The Electrician

by Jennifer Gough

It’s wonderful to meet you. May I shake your hand? No? Probably not a good idea anyway. 

Well, (looking around) I’ve been wondering where you did it. This I mean. (sweeps a finger across the scene) My grandfather told me you got sick; died of some disease, but it didn’t sound right. He cowered under the question. (begins to walk around the room) 

It’s a little grey in here don’t you think? I can pull back the curtain if you’d like? No, you want it this way? Fine. 

This is your place? I doubted you would do it anywhere else. Although, there’s not much of a mess, I’ll give you that. You did get a little bit of something miserable on the floor. (pulls a napkin out of a paper bag; wipes something off the carpet) Not sure what that was. (balls up the napkin and stuffs it away in a pocket

I didn’t tell your mother. How could I? But I thought you’d like to know that. We didn’t tell her. Burst appendix is what she probably thought. What we let her think. That would have been painful huh? (smiles; turns away) How did you pick this chair? (walks around the chair and shakes the back as if to test its strength) Wood? How did you choose it? (kneels in front of the chair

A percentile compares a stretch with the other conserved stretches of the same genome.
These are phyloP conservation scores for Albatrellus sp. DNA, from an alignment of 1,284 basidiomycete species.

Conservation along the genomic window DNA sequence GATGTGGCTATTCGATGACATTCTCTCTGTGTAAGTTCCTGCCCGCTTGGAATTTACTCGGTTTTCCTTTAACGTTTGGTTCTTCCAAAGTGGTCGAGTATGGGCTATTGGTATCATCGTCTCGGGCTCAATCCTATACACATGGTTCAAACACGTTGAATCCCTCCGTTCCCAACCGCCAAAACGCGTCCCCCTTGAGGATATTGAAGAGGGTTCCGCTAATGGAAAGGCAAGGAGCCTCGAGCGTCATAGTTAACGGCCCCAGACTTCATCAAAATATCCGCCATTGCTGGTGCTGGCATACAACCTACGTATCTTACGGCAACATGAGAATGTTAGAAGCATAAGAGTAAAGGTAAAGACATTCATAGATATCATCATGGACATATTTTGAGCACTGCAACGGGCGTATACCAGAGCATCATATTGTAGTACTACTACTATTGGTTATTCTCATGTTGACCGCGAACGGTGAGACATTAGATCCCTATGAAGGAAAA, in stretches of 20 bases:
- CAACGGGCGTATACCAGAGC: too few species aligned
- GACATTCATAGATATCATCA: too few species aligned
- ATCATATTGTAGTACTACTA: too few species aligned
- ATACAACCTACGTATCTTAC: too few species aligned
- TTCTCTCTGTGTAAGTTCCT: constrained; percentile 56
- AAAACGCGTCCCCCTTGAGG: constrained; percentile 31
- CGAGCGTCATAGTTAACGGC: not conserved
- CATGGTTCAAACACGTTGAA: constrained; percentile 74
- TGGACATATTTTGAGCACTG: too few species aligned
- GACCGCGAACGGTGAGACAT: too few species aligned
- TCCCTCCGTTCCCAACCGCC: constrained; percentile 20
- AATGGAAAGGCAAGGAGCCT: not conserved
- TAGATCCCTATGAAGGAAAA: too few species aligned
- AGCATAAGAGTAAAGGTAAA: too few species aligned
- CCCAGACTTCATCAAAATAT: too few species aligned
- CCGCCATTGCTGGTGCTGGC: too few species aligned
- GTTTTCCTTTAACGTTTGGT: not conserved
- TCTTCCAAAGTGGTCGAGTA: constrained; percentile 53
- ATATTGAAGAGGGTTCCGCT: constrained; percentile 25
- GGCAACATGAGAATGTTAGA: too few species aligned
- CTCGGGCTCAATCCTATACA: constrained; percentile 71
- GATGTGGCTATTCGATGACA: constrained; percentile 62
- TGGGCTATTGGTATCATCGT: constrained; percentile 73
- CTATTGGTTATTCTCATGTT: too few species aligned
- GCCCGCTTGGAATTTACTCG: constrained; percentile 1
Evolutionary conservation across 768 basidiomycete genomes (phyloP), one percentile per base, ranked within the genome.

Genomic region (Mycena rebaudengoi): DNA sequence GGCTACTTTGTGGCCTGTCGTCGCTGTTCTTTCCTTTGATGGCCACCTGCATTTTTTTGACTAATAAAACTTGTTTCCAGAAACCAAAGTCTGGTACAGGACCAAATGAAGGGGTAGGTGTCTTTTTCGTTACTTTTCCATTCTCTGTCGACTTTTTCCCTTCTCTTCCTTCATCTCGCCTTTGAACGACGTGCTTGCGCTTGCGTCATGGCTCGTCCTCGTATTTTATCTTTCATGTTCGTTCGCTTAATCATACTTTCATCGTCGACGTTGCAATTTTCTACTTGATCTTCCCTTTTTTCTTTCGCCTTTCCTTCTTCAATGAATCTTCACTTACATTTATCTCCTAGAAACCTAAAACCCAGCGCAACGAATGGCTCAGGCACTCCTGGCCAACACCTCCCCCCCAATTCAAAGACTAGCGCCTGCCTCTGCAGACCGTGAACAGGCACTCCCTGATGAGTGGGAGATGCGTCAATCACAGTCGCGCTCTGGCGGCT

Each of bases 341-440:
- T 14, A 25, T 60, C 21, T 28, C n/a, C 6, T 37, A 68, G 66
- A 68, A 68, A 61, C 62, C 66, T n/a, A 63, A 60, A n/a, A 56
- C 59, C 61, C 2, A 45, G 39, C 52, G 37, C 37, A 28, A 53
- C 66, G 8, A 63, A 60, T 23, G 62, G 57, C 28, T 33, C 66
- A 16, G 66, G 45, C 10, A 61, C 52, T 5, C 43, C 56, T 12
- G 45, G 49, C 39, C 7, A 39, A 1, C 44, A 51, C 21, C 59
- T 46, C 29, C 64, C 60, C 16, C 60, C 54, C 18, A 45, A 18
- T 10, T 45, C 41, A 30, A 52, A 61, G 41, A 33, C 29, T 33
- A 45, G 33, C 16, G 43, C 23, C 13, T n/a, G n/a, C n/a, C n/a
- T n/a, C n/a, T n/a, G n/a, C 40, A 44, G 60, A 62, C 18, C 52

Story time. (scoots closer) Did it hurt, or was it too quick for that? I heard you were a genius. That it was like you had a sixth sense. You knew where the lights should go, where someone might say, this would be a good place to read, or I’ll be sewing in this corner. Just where to put the wires. (fingers a roll of electrical tape) If you were so good, did you get to pick what it felt like? Or were you surprised? I have to know. You broke something in the lines and I need to know what it was. We can’t even turn the lights on anymore, do you know that? And no, your Donald Duck impression won’t get you out of this. (Laughs

I realize I’m too late for a good answer, but I’d really like to be able to read after dark again. (lying on the floor, staring up at the ceiling) They’re all either dead or crazy. She’s been doling out her medication to imaginary patients for months now. Some of us hope she’ll die soon, but if you could just tell me something about it, anything at all, it might not have to be this way. (sits up, gaze steady) But if it does, if it can’t be fixed no matter what, maybe you could just lend me your chair?


Jennifer Gough raises pigs for pork, but laments their inevitable fate. She thinks it might help if she stopped feeding them Tootsie Roll pops and buying them dog toys.
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